Since 2016, Germany has deported a number of people suspected of being willing or capable of carrying out terrorist attacks. The government figures were released in response to a parliamentary inquiry.
Germany has deported 90 "Gefährder" and other "relevant persons" since the 2016 attack on a Berlin Christmas market, according to German newsmagazine Der Spiegel, which cited a government response to a parliamentary inquiry on Friday.
In Germany a "Gefährder" (lit. "endangerer") is someone who could pose a threat to public safety as certain "facts justify the assumption that he or she may commit a severe crime."
Read more: Are deportations from Germany on the rise?
Such individuals are often identified by German intelligence authorities as potential terror suspects and a threat to public safety.
In response to the inquiry by the business-friendly Free Democrats (FDP), officials said that 40% of the people deported were from Syria, while others held Iraqi, Turkish or Russian citizenship.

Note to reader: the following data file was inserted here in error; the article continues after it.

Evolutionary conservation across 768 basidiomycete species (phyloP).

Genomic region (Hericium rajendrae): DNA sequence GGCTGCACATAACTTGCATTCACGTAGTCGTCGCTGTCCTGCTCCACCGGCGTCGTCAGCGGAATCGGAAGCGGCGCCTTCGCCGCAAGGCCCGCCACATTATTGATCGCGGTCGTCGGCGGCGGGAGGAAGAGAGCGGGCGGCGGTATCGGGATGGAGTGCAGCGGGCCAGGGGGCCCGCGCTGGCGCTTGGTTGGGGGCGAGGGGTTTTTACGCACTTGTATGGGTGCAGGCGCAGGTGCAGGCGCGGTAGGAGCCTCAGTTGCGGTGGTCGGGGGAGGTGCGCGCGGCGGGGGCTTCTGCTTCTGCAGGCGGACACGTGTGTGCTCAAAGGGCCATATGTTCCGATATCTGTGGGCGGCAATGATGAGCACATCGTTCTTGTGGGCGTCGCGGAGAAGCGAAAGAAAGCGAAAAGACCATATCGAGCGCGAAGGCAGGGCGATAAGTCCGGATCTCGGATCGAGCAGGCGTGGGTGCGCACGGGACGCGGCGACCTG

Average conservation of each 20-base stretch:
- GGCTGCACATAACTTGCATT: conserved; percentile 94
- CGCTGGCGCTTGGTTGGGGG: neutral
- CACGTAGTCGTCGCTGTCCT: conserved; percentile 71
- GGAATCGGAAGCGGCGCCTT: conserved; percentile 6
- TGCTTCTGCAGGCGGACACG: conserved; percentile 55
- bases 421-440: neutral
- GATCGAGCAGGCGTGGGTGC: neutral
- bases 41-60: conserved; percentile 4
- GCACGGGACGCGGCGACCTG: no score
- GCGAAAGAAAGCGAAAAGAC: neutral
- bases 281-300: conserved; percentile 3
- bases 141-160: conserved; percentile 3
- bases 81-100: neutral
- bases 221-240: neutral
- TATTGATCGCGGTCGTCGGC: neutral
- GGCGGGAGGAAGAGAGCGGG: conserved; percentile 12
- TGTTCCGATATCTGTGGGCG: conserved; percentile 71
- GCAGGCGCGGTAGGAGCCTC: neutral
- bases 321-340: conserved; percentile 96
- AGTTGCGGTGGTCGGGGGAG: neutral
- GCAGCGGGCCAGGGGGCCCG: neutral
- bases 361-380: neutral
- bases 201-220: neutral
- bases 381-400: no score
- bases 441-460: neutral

The federal government currently has 225 "suspects" under examination by authorities, who may face deportation or other legal consequences.
In February 2018, at the request of the far-right Alternative for Germany party, the federal government reported that there were 745 people in Germany who could be potential terrorists connected to the "Islamic State" group.
'Urgent' need for federal authority
Stephan Thomae, the FDP's expert on domestic affairs, argued that deportation figures appear to be dependent on "which federal state is responsible and who is currently in power." Therefore, Germany "urgently needs a federal authority for deportations and effective agreements with the countries of origin," Thomae told Der Spiegel.
The number of deportations differed significantly across German states. North Rhine-Westphalia had a total of 29 deportations, Baden-Württemberg had 16 and Berlin 10. Meanwhile, Rhineland-Palatinate and Saarland had no statistics available.
mvb/dr (AFP, dpa)